MODERATOR: Why don't you ask questions, and just identify from where you're from.QUESTION: [Unclear] Sue Lannin from the ABC. Why did you ask, why did the world wait so long to respond to Ebola? Are y... Show More +ou disappointed it's taken so long?DR. KIM: Well what we've learned is that this Ebola crisis today is unlike anything we’ve seen before. Every single Ebola outbreak before has been in rural areas and we've been able to move in and very quickly bring it under control. So already more people have died as a result of this Ebola outbreak than all the Ebola outbreaks in history combined. Also, the infections are growing at a very alarming rate and they're now - we now hear that the number of people infected with Ebola is doubling every three weeks.Now again, the good news is that if we get the kind of comprehensive response that I was talking about earlier, we make sure that we can prevent all of these new - any new infection; make sure that every single person has access to good quality care that includes intravenous hydration, management of electrolytes. If we can do that, then we can really stop it right now.Now again, the thing I worry most about is if we don't have a response that's adequate and really able to cover everybody, then this could get much, much worse. So this has surprised everyone. None of us thought that Ebola could look like it's looking right now. But again, we have a window of opportunity. We can stop this thing in its tracks, but everybody has to move right now.QUESTION: How long do you estimate is this window of opportunity?DR. KIM: Well you know we feel like in order to avoid the worst effects, in the next four to six months we really have to bring it under control.QUESTION: Countries that have given money, do you think that they should send personnel as well?DR. KIM: Well I think that the countries that are sending personnel, we're very grateful. The one - the most important thing though is that the World Health Organization has to come out with a standardized approach to providing care, and they're doing it right now. In fact, I was just on the phone in an airport lounge with the chief of the cabinet of the World Health Organization and we were talking back and forth about what the elements and what it's going to look like. I think within the next week you'll have a very clear algorithmic approach to responding and once you have that and we put in place the things we need to train anybody, I think that more personnel will be welcome.Now the problem though is it can't be done helter skelter. It has to be done in an organized way. Everyone has to learn what the procedures are. Everyone has to learn about how to prevent the spread of infection. Then at that point, then I think it could work very, very well. We're focusing though on making sure that health workers in Liberia, Guinea, Sierra Leone from those countries have all the training and tools that they need. That's really the first priority.QUESTION: Between Ebola and geopolitics, what do you think is the greatest risk to the G20's growth target going ahead and what do countries need to do most urgently?DR. KIM: Well you know, there's - I would say there's no one thing. So Ebola, if we don't get it under control, if the response falls apart, then it really could be a risk for the entire world. Certainly it will be a risk for West Africa if we don't get it under control. Now again, the good news is, we have all the tools to get it under control so I'm optimistic that we'll do that.The biggest risk to economic growth, there are several. There are lots of downside risks. Especially the developing countries are very concerned about the removal of the unconventional monetary policies of the United States. And that looks like it's going to start happening sometime in the middle of next year, but Janet Yellen has been very clear with communicating well ahead of time, and what we're saying is that especially for developing countries, if they continue with structural reforms, they'll be able to prepare themselves for the eventual unwinding of the unconventional monetary policies.You know, I'm worried about future epidemics. One of the things that we have to do is think about, if we had an influenza pandemic, if we had another SARS- like pandemic, would we be ready? And I think we need to think about that.Climate change is another issue that we have to be concerned about. When we think about shocks to the global economy, we don't always think about pandemics or climate change, but I think now we have to. We have to think about whether we're going to be prepared for that.QUESTION: Are you concerned that climate change…QUESTION: How do you rate Ebola becoming a pandemic? You were talking about it spreading to East Africa and beyond East Africa, beyond the African continent?DR. KIM: Well you know in - Ebola in the form that it is now is relatively difficult to transmit. There was an Ebola patient who came to the United States, but because every hospital in the United States uses universal precautions, nobody else was infected. Now the concern though of course is that the longer it stays in human beings and the more people get infected, the more chance the virus has to mutate. This is the concern.But that concern - again it's the same solution. The same solution is prevent new infections and treat everyone who is sick. So as long as Ebola doesn't mutate and we get the response out then I'm not very concerned, but we've got to move and we've got to move now.[Over speaking]QUESTION: Who's going to manage (inaudible) who.DR. KIM: Well the good news for me is that the Secretary General has really stepped up. He's put together an outstanding team. That team is coordinating very closely with the Americans, with the UK, with the French, with all the different groups that are involved, coordinating with us very closely. For something like this, this is no longer just a health emergency. It's a food security emergency. It's a security emergency. Because it's in - because it has so many dimensions right now, it's entirely appropriate for the Secretary General himself to be at the at the center of it and the fact that he's stepped up I think is really important.QUESTION: Are you concerned that climate change is not on the G20 agenda and the Australian Treasurer has ruled it out?DR. KIM: Well you know climate change is an extremely important issue for us at the World Bank group and next week, there will be a climate summit. So I don't think that climate is being ignored. The climate summit on the 23rd of this month is unprecedented, More than 125 heads of state will be getting together. They'll be making announcements about what they're planning to do to combat climate change. We're going to be going into the meeting and we think that there's been tremendous progress on issues like a price on carbon, tremendous progress on the preservation of forests, on building cleaner, more livable cities.So there's a lot going on in climate change and so I wouldn't say that the issue of climate change is being ignored, not at all. It's just that right now the UN's taking the lead on it.QUESTION: Do you have a comment on the shutdown in Sierra Leone in relation to the Ebola, the shutdown in Sierra Leone. I think some people are staying in their homes…DR. KIM: Yes. So I mentioned it earlier, but there - with every great outbreak, there are two contagions. The one is of the actual virus. And then the other is the fear related to the virus. So that's what - it's not just happening in Sierra Leone, it's happening everywhere. So the mines have shut down. People have left their fields and so the impact on the economy is enormous.The only way things will get back to normal is if they feel that we're now competent at preventing new infections and that no matter where you are, you can get effective treatment for Ebola. So that's what has to happen and once we do that, we think that the people of Sierra Leone, Guinea and Liberia will go back to work, will go back to their homes, go back to their villages. That's what we need to do.So if you look back at SARS for example. That was a terrible epidemic, 800 people died. The cost was $40 billion, in terms of economic productivity. So already more than 800 people have died from Ebola and yet because it's spread so much more slowly, it's not yet had like a $40 billion impact. But the whole point is that the only way to stop that second contagion which is the fear that leads to the great economic losses and people staying in their homes, is to get the treatment out.You know, pay attention over the next week, week and a half, you should be seeing announcements about very effective protocols that we're going to scale up everywhere. Thank you very much. Show Less -
Ladies and Gentlemen,This morning, I would like to talk about risk management in agriculture. In particular, I would like to draw some lessons from international experience in dealing with risk m... Show More +anagement in agriculture that I believe are particularly relevant for Romania.I would limit my remarks to three.The first is that risk management in agriculture is important, and likely to become more so in the future, and that the tools to manage risk are many, with agricultural insurance being only one of them.My second point is that experience with traditional, multi-peril crop insurance schemes throughout the world has been rather disappointing. Romania should learn from these costly and ineffective policies, and avoid repeating similar mistakes.My third message is that new tools, based on catastrophic insurance instruments, if used smartly in combination with already existing public policies and tools can be made very effective in managing weather and climate related risks facing Romanian agriculture. Let me elaborate a bit on each of these points.Risk Management in AgricultureAgriculture is inherently risky. Because it is risky, it can have large negative impacts on agricultural income, on food security, and the capacity of the sector to develop, invest, and compete in particular among the large, commercial farm enterprises. As a result, governments and public policies have historically and throughout the world trying to address this problem.Agriculture faces 3 broad sets of risks:Regulatory riskPrice riskProduction risk: weather (drought, floods, hail) and other natural risks (pest attacks, crop diseases, pandemics: Avian Flu).Regulatory risk, derives from possible changes in agriculture policies and regulations, has come down significantly with the entry into the EU due to stable and predictable policies under the CAP.Price risks made of price fluctuations continue to exist (witness the recent spike in world food prices), but the CAP – directly through its income support policies and indirectly through its support programs in market development and integration— and other tools (e.g., forward and futures markets, social assistance programs) have reduced those risks as well.Production risks are very much here. The succession of floods, droughts, pandemic (AI) over the last 5 to 6 years are a stark reminder of the importance of weather-related and other “natural” events. Climate change may induce more permanent changes to Romanian agriculture such as drier summers, and warmer and drier winters. It is also likely that climate change will make weather events more unstable, and catastrophic events such as floods and droughts not only more frequent but also more severe. How do you manage such production risks? There are both ex ante and ex post strategies:Ex ante strategies are those strategies that allow you to reduce your exposure to production risks (crop diversification, changes in cropping patterns or seeds on the farm; or public programs: irrigation systems, agricultural extension services, pest management systems, preparedness to pandemics, adaptation to climate change), or those that allow you to transfer risks –in part or whole-- through risk-sharing mechanisms such as crop insurance.Ex post strategies are those strategies that allow you to cope with the shock once it has happened. Asset sale, re-allocate labor, take credit, migration are typical private responses. Public responses include catastrophic or disaster assistance, and social assistance programs.Summary: my key message is that there is a wide range of tools for managing weather-related risks in agriculture, and agriculture insurance and catastrophic assistance are some of them. Some work better than others, and each have different objectives in mind –some to reduce exposure of farmers’ income to risk, some to share risks, some to cope with the shock after the fact. When setting public policies, it is important to be clear about the goals and objectives you are trying to achieve, and find the most effective way to get there; and to acknowledge that these various tools are not mutually exclusive, but can or need to complement each other.Crop Insurance: Lessons from International ExperienceLet me now turn to my second point, about learning from the mistakes and successes from elsewhere.Crop insurance schemes have been implemented in many countries across the world, rich and poor. What have we learned? What are the stylized facts, and lessons from international experience?Such schemes, implemented both in developed and developing countries, often proved fiscally expensive for the respective governments, had a limited outreach to few farmers – typically, the large, commercial farms - and agricultural activities, and have not eliminated the need for disaster assistance. More on these lessons will be further presented in a later session.In summary, the heavily subsidized crop insurance provided by governments elsewhere is both costly and questionable. Romania should learn from these mistakes. It should avoid introducing traditional crop insurance schemes that would require large fiscal resources, and, in a world of limited fiscal resources, take away resources from alternative agricultural risk management tools that would be more effective and better adapted to the structural characteristics of its agriculture and farming population.Way Forward: New and existing tools and policies.New tools are being added to the tool box which could help avoid the pitfalls discussed earlier. These new tools combined with improved other risk management tools, either ex ante (better irrigation systems, more adapted seeds, better flood prevention works, better advisory services) or ex post (e.g., more and improved funding for social assistance programs) would be powerful instruments to manage effectively risks in agriculture.Index-based insurance products are part of the new tools being added to the tool box and they introduce two attractive features:First and foremost, index insurance products do away with many of the problems (high correlated risks, asymmetric information, and high transaction costs) plaguing traditional crop insurance, hence making them more viable and less reliant on public subsidies. However, they introduce new ones such as basis risk.Index insurance mechanisms make possible the layering of risk, and facilitate the transfer of risks, including that of CAT risks (low probability, high consequence losses) through markets instruments. I do not want to say much more about these new instruments, since this topic will be addressed in greater details by experts through presentations that follow.Let me just conclude by saying that index-based insurance is potentially a new and useful tool that is being added to the tool box government of Romania has at its disposal to manage its agricultural risks better and more effectively. This new tool, alone will not solve all problems, but it can help solve important ones, and avoid repeating costly mistakes of others. This new tool can be smartly combined with other risk management tools, either ex ante (better irrigation systems, more adapted seeds, better flood prevention works, better farm advisory services) or ex post (e.g., more and improved funding for social assistance programs targeted at smaller and poorer farmers; financial coverage for contingent liability under disaster relief programs through CAT bonds or re-insurance mechanism) to provide the Government with powerful and cost effective instruments to manage risks in agriculture. Show Less -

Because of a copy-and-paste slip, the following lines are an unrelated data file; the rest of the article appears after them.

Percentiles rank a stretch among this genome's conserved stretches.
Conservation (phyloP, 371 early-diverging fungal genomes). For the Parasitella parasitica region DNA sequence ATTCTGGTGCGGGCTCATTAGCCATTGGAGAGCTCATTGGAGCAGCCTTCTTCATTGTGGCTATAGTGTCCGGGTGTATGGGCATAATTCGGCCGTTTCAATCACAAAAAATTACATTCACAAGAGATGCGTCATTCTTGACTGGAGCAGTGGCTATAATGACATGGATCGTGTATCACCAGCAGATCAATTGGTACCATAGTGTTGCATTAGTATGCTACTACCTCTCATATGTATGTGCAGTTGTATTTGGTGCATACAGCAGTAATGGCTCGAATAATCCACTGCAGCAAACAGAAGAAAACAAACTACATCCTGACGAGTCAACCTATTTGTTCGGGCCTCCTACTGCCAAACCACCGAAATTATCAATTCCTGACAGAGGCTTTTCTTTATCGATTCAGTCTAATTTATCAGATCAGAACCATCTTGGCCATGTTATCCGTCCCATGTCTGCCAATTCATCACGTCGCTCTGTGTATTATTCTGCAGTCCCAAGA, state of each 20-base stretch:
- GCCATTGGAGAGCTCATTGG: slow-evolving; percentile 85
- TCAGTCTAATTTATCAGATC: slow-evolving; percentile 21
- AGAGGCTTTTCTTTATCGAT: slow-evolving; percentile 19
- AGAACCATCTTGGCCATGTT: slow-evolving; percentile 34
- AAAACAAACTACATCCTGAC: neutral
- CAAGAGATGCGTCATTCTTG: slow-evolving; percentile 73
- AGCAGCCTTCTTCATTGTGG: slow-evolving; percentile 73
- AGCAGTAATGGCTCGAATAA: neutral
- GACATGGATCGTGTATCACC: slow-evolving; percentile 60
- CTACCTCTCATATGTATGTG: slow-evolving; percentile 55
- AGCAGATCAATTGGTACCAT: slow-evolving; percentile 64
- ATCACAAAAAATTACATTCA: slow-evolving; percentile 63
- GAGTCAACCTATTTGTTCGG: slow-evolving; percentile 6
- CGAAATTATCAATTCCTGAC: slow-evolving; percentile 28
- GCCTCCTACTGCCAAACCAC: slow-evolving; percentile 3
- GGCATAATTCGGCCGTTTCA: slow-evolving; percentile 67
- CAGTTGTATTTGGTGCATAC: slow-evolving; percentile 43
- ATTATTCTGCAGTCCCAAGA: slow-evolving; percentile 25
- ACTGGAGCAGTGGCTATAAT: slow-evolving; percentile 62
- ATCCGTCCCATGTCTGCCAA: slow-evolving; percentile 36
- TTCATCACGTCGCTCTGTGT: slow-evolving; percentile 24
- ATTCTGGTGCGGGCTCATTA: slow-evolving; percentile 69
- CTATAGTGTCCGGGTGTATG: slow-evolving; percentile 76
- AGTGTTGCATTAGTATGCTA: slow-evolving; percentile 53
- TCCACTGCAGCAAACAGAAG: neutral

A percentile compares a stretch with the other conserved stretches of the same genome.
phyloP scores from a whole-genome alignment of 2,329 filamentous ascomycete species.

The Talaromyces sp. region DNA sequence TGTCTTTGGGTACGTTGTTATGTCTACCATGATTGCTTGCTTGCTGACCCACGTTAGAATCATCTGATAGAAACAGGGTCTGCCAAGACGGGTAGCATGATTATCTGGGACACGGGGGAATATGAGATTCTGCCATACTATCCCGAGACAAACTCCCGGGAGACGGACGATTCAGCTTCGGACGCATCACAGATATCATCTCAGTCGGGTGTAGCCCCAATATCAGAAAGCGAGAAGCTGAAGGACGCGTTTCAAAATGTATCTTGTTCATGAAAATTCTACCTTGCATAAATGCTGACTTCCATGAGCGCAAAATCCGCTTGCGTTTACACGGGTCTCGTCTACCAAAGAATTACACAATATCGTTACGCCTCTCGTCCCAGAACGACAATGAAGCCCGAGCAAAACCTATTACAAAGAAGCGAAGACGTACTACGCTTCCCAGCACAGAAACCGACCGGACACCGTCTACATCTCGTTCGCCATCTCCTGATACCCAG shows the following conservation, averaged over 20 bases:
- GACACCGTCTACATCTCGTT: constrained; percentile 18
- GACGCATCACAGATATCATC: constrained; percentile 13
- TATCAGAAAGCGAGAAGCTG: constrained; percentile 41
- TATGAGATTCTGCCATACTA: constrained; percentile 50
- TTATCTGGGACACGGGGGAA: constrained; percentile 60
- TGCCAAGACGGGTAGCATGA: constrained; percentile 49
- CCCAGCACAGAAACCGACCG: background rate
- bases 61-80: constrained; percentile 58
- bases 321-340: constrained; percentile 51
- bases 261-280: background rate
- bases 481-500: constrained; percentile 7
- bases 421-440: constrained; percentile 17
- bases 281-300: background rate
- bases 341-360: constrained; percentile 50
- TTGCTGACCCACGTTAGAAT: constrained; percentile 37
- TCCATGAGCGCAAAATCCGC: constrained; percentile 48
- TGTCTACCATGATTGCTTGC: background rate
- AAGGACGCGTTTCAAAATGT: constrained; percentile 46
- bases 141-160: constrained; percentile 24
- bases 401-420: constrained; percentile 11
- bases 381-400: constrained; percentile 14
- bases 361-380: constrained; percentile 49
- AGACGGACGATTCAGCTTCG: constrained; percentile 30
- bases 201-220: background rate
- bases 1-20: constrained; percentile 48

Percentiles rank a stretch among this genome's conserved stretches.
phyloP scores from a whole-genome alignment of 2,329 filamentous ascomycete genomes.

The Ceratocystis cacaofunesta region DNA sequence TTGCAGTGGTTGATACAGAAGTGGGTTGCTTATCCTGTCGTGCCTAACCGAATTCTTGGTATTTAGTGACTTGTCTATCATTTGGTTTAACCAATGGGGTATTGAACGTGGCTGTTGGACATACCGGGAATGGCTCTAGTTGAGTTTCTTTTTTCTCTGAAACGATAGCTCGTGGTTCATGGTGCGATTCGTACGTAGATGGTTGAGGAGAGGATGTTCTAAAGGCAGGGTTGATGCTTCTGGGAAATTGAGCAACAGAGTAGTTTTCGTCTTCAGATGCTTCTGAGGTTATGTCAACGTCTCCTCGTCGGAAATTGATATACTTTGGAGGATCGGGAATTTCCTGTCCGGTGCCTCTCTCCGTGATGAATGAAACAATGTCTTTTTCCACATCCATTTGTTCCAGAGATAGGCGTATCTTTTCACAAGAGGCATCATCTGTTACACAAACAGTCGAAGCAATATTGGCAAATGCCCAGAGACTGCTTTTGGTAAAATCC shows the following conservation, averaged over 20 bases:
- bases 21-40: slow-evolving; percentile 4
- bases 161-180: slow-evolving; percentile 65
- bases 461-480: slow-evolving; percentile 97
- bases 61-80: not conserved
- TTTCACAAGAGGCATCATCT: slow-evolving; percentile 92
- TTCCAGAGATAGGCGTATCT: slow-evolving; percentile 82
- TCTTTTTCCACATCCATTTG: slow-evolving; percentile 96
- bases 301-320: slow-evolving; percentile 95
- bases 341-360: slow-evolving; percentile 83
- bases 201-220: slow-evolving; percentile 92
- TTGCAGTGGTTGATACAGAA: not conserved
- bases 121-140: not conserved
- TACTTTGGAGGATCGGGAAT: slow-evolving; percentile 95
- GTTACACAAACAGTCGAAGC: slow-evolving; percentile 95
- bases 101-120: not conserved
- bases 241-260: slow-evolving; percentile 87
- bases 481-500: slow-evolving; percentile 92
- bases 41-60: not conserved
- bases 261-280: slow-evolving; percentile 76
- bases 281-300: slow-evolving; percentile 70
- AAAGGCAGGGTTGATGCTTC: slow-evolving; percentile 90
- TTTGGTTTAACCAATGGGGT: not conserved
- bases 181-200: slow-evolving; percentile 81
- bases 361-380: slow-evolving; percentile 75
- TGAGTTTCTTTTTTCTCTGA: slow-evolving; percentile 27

Statement Made Via Videoconference to the International Pledging Conference on Avian and Human Influenza, Beijing, ChinabyPaul WolfowitzPresident, The World Bank GroupJanuary 18, 2006Good morning... Show More + from Washington to you all in Beijing at this important pledging conference.Let me offer a very special word of thanks to the Chinese Government, and the European Commission, for co-sponsoring this event together with the World Bank. I would also like to thank the OIE, FAO, and WHO for their excellent technical work, as well as other partners in the UN family for coordinating the international response to avian influenza. My own staff at the World Bank led by Vice President Jim Adams, who is with you today, has been devoting enormous time and energy to this effort because we recognize how important it is.By hosting this event in Beijing, the Chinese Government is sending a powerful message…that we urgently need a global commitment to share information quickly and openly, and to find ways to work together effectively.We need no reminders of why this pledging conference must deliver results. All countries could be affected if a pandemic occurs. All countries share a responsibility in fighting the spread of the disease, and putting human and financial resources behind the effort. We know from experience that if the international community does not support these control measures now, the potential cost to the world will be much higher in the long-term. Past outbreaks have already cost more than $10 billion dollars in economic losses, even though governments have moved quickly to control the disease by disposing of infected poultry flocks. Although that is a large sum, it is small compared to the economic damage that would result if we were to fail to control the disease.To prevent the spread of avian flu, we need leadership at the highest levels to deliver programs that address both animal and human health concerns, while also preparing for a possible human pandemic. These programs must include sufficient financing to support the culling of infected birds, and compensation for farmers who surrender their sick birds. And it is vital that donors coordinate their efforts to provide the maximum help possible to ensure successful implementation. The World Bank and its partners estimate the cost of such prevention and preparatory programs could reach between US$1.2 to $1.4 billion dollars over the next three years. Countries can only cover a small share of these costs, so international financing will be critical.Funding is also needed for global and regional stockpiles of medicines and medical equipment, and there are likely to be global funding needs for vaccine research, development, and distribution. It will only be possible to meet the financing gap of more than one billion dollars if development finance partners work together and combine donor funds.For the donors and financing partners who stand ready to help, we will have to show that our talk of harmonization is more than just rhetoric. We are committed to providing sustained and effective support to those countries infected or facing the threat of avian flu.Our partners have asked for a coordinating mechanism rather than a single new fund. The conference co-sponsors have proposed an Avian Influenza Multi-donor Financing Framework covering a menu of country, regional, and global needs. The framework would focus on coordination of donor activities and contributions, giving donors the flexibility to provide support through grants, loans or credits and to channel their funds in various ways, including through a trust fund facility at the World Bank.For its part, the World Bank Group has designed a 500 million dollar Global Adaptable Program Loan for countries to prepare and carry out a national program to control bird flu. Such national programs can be co-financed or financed in parallel by other donors, ideally through grant funding. The trust fund facility would be one of the options for channeling that funding.In conclusion, let me salute your efforts to raise the funding we need to control and prevent this latest form of the avian flu virus from spreading further. None of us can know whether this strain…H5N1…will result in a global pandemic. But what we can be certain of is that the investments we make now, to prevent and control further spread of the virus, are investments in long-term development. They will help countries better protect themselves against future threats of pandemic, and prevent the unraveling of their hard-won economic and social gains.Thank you and good luck to you all in this important endeavor. Show Less -